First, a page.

Speaking with Miriam Toews about Females Speaking

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Miriam Toews

Miriam Toews. Photo by Carol Loewen.

Miriam Toews grew up in a Mennonite neighborhood in Manitoba, Canada. Her novels incorporate A Complex Kindness, All My Puny Sorrows, and Irma Voth, and she played a top function in the 2007 film Silent Light. Her new novel, Females Speaking, imagines the aftermath of a true-life occasion: the ongoing, systematic rapes of girls and ladies in a Mennonite colony in Bolivia that have been perpetrated and covered up by the males of the neighborhood.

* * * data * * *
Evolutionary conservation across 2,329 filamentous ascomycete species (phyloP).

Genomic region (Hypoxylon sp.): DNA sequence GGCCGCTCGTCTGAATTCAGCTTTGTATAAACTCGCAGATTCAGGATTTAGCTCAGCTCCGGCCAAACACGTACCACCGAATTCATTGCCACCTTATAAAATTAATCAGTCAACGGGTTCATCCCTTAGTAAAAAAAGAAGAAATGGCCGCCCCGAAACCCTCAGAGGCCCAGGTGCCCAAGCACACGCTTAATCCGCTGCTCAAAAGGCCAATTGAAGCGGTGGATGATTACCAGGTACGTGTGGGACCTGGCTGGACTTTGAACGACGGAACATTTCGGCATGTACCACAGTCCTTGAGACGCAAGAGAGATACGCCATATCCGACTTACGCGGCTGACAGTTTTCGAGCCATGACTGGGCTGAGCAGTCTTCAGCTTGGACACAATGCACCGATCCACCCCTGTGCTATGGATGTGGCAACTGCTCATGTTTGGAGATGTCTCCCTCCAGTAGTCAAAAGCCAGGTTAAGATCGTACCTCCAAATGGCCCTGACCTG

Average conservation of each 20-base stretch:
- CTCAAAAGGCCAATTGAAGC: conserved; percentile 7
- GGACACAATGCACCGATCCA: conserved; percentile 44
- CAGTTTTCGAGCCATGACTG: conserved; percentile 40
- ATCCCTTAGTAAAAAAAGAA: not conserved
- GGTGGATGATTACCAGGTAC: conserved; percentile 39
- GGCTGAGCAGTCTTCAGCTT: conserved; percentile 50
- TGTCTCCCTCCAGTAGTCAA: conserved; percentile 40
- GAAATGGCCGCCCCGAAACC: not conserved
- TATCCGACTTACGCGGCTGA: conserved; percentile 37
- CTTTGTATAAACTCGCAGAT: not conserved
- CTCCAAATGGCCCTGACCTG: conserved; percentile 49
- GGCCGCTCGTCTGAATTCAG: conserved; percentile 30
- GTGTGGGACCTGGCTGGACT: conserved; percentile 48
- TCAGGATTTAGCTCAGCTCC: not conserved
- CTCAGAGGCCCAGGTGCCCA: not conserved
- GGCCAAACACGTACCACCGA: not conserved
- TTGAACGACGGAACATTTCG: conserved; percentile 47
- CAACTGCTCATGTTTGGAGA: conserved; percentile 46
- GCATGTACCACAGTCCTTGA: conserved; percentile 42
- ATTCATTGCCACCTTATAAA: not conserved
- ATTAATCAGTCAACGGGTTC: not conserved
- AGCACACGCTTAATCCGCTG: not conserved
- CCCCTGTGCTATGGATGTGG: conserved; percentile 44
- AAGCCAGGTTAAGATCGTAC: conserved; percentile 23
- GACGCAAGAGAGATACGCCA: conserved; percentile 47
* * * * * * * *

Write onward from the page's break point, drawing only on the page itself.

What do you see as the added benefits of expanding up in a tiny, close-knit neighborhood? What messages about God, humanity, and the planet did your town’s Mennonite identity instill in you?

I had a good childhood. I roamed freely all about the town. Absolutely everyone knew who my parents have been, who my grandparents have been, and exactly where I lived. There was a particular comfort in that, at least when I was a kid.        

With respect to Mennonite teachings, I appreciate the tips behind adult baptism: prepared and conscious acceptance of Jesus and purifying oneself of pride. Mennonites also emphasize loyalty and neighborhood. They do a lot of excellent function to assist the needy and, of course, to market peace and pacifism.

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